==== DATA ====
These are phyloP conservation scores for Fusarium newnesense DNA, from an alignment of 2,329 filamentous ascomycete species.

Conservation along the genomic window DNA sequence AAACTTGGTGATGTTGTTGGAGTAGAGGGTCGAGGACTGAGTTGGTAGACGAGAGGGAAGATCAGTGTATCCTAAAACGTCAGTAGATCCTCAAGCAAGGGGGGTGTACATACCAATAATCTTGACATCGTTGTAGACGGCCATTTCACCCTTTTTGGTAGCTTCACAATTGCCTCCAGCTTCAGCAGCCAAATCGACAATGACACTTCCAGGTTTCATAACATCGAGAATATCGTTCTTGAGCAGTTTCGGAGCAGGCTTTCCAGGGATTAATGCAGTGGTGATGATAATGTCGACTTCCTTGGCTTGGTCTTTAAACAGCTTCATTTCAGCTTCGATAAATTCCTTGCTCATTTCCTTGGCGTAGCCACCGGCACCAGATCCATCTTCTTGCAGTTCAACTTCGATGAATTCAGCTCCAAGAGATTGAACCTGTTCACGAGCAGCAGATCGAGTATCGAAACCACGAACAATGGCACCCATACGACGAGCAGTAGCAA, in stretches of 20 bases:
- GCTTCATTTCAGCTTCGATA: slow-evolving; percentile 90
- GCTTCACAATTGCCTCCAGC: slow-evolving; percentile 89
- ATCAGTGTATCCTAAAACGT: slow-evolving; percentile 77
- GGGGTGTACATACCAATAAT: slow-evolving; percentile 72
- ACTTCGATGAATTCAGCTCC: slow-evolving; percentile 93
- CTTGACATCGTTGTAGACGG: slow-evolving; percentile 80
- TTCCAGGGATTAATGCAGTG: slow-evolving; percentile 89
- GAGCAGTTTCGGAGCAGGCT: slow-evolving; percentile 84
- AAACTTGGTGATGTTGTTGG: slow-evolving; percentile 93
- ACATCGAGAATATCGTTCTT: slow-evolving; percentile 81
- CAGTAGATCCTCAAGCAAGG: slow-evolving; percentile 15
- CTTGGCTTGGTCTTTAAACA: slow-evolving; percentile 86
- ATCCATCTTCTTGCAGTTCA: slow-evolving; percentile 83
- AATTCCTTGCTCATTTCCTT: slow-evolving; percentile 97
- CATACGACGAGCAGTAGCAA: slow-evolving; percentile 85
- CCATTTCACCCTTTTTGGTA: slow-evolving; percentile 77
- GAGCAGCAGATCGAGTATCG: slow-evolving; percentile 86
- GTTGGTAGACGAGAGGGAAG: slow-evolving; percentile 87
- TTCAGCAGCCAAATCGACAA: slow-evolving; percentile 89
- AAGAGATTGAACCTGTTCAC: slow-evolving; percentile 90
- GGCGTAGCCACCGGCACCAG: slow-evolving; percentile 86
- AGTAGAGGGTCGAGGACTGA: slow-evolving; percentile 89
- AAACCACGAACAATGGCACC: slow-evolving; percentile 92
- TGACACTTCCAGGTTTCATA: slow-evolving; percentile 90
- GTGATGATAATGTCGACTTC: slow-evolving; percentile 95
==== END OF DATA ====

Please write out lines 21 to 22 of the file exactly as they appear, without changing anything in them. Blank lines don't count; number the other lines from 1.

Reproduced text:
- TTCAGCAGCCAAATCGACAA: slow-evolving; percentile 89
- AAGAGATTGAACCTGTTCAC: slow-evolving; percentile 90